(Reasons Access May Be Denied
Under the FOIA)
An agency may refuse to disclose an agency record that
falls within any of the FOIA's nine statutory exemptions.
The exemptions protect against the disclosure of information
that would harm national defense or foreign policy,
privacy of individuals, proprietary interests of business,
functioning of the government, and other important interests.
A document that does not qualify as an "agency
record" may be denied because only agency records
are available under the FOIA. Personal notes of agency
employees may be denied on this basis. However, most
records in the possession of an agency are "agency
records" within the meaning of the FOIA.
An agency may withhold exempt information, but it is
not always required to do so. For example, an agency
may disclose an exempt internal memorandum because no
harm would result from its disclosure. However, an agency
is not likely to agree to disclose an exempt document
that is classified or that contains a trade secret.
When a record contains some information that qualifies
as exempt, the entire record is not necessarily exempt.
Instead, the FOIA specifically provides that any reasonably
segregable portions of a record must be provided to
a requester after the deletion of the portions that
are exempt. This is a very important requirement because
it prevents an agency from withholding an entire document
simply because one line or one page is exempt.
Exemption 1: Classified Documents
The first FOIA exemption permits the withholding of
properly classified documents. Information may be classified
in the interest of national defense or foreign policy.
The rules for classification are established by the
President and not the FOIA or other law. The FOIA provides
that, if a document has been properly classified under
a presidential Executive Order, the document can be
withheld from disclosure.
Classified documents may be requested under the FOIA.
An agency can review the document to determine if it
still requires protection. In addition, the Executive
Order on Security Classification establishes a special
procedure for requesting the declassification of documents.
If a requested document is declassified, it can be released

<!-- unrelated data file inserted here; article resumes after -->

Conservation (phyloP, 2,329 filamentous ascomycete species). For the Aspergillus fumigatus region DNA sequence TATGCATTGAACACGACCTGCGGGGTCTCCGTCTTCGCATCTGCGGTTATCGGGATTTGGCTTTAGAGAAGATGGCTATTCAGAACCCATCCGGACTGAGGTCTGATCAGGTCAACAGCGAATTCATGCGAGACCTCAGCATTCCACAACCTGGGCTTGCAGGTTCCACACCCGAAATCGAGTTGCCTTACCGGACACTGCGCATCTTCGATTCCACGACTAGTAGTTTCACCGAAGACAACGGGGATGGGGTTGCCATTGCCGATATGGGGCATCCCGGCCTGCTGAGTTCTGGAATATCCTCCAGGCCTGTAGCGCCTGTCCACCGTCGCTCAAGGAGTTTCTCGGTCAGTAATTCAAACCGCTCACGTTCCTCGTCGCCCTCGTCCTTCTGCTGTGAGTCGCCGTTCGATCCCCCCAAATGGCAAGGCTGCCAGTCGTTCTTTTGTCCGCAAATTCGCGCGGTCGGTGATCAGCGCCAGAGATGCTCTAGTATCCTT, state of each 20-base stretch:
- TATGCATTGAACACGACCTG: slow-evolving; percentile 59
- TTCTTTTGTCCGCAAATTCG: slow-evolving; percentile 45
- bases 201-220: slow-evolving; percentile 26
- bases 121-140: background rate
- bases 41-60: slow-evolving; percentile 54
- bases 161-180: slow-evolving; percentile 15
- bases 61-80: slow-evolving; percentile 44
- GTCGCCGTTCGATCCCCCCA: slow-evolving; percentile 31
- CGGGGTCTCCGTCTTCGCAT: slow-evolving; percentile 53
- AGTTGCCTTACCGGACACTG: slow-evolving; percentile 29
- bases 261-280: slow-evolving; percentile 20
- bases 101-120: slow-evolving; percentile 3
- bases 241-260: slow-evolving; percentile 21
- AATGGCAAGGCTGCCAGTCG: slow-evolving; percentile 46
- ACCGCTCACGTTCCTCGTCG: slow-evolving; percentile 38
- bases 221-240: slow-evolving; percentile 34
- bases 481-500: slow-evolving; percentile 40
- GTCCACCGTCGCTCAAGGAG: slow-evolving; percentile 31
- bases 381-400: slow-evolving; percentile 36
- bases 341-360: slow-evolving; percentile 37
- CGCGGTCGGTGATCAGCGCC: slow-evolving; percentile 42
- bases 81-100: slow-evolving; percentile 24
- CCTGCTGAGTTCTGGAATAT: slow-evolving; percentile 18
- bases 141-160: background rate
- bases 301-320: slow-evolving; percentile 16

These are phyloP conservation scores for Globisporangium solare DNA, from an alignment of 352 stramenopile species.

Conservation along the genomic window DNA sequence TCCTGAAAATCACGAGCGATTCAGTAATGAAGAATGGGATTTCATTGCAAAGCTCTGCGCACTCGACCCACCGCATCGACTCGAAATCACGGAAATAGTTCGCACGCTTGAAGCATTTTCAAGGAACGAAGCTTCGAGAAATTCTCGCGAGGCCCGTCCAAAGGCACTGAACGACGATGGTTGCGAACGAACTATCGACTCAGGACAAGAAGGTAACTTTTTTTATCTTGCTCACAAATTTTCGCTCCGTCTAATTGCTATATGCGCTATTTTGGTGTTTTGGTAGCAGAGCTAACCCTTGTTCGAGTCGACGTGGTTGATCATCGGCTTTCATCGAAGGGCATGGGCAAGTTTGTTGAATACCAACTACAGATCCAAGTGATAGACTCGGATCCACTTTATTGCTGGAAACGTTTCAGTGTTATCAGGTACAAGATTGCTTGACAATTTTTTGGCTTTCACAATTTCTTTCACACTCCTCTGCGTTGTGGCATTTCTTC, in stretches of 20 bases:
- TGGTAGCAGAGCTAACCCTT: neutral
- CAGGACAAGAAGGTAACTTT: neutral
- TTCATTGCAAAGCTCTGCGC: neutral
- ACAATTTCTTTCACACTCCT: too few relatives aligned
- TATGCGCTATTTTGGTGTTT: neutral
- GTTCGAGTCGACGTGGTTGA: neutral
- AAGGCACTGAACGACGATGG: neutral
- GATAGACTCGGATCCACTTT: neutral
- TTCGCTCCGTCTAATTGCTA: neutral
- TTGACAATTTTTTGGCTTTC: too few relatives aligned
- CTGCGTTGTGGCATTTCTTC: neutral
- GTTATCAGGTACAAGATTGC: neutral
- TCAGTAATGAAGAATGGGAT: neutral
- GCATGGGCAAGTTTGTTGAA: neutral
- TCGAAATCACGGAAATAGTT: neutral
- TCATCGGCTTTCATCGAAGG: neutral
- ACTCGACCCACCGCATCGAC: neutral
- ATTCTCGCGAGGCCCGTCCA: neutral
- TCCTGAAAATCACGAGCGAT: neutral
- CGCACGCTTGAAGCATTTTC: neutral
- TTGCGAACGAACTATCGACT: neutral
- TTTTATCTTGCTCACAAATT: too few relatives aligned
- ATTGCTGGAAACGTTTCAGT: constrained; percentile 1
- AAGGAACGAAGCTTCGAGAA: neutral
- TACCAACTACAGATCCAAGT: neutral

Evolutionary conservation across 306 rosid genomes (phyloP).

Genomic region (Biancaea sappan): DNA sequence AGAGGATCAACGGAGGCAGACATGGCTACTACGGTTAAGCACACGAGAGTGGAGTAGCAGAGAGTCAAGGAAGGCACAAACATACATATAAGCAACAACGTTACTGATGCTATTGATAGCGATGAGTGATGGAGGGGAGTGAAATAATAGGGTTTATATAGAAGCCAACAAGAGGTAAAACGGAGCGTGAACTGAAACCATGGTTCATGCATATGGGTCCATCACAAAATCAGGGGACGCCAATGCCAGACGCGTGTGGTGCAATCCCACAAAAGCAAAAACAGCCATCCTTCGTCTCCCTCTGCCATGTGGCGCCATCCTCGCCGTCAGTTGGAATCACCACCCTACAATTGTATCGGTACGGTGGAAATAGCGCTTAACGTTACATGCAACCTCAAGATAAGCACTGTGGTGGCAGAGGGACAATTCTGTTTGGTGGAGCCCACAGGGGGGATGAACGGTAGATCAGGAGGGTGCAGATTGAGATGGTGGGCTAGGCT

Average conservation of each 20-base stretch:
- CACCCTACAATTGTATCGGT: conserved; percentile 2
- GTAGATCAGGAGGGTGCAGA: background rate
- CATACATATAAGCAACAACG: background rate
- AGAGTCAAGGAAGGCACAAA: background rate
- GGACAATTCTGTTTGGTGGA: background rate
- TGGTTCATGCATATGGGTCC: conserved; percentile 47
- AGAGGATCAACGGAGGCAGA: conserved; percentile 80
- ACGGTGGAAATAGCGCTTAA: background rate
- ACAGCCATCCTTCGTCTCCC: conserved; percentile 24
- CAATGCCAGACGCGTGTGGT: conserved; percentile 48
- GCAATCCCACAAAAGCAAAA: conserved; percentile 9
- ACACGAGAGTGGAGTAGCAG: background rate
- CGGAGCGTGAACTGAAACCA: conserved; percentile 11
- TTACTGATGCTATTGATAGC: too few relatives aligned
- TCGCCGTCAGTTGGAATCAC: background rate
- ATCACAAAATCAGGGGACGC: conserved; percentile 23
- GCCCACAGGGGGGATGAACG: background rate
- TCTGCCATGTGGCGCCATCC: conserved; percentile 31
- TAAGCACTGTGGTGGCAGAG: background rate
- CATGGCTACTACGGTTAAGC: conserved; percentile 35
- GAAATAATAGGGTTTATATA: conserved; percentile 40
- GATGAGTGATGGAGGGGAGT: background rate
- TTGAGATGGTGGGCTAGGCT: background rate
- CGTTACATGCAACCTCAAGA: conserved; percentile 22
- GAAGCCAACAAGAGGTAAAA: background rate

in response to an FOIA request. However, a document
that is declassified may be still be exempt under other
Exemption 2: Internal Personnel Rules and Practices
The second FOIA exemption covers matters that are related
solely to an agency's internal personnel rules and practices.
As interpreted by the courts, there are two separate
classes of documents that are generally held to fall
within exemption two.
First, information relating to personnel rules or internal
agency practices is exempt if it is trivial administrative
matter of no genuine public interest. A rule governing
lunch hours for agency employees is an example.
Second, an internal administrative manual can be exempt
if disclosure would risk circumvention of law or agency
regulations. In order to fall into this category, the
material will normally have to regulate internal agency
conduct rather than public behavior.
Exemption 3: Information Exempt Under Other Laws
The third exemption incorporates into the FOIA other
laws that restrict the availability of information.
To qualify under this exemption, a statute must require
that matters be withheld from the public in such a manner
as to leave no discretion to the agency. Alternatively,
the statute must establish particular criteria for withholding
or refer to particular types of matters to be withheld.
One example of a qualifying statute is the provision
of the Tax Code prohibiting the public disclosure of
tax returns and tax return information. Another qualifying
Exemption 3 statute is the law
designating identifiable census data as confidential.
Whether a particular statute qualifies under Exemption
3 can be a difficult legal question.
Exemption 4: Confidential Business Information
The fourth exemption protects from public disclosure
two types of information: trade secrets and confidential
business information. A trade secret is a commercially
valuable plan, formula, process, or device. This is
a narrow category of information. An example of a trade
secret is the recipe for a commercial food product.
The second type of protected data is commercial or
financial information obtained from a person and privileged
or confidential. The courts have held that data qualifies
for withholding if disclosure by the government would
be likely to harm the competitive position of the person
who submitted the information. Detailed information
on a company's marketing plans, profits, or costs can
qualify as confidential business information. Information
may also be withheld if disclosure would be likely to
impair the government's ability to obtain similar information
in the future.
Only information obtained from a person other than
a government agency qualifies under the fourth exemption.
A person is an individual, a partnership, or a corporation.
Information that an agency created on its own cannot
normally be withheld under exemption four.
Although there is no formal requirement under the FOIA,
many agencies will notify a submitter of business information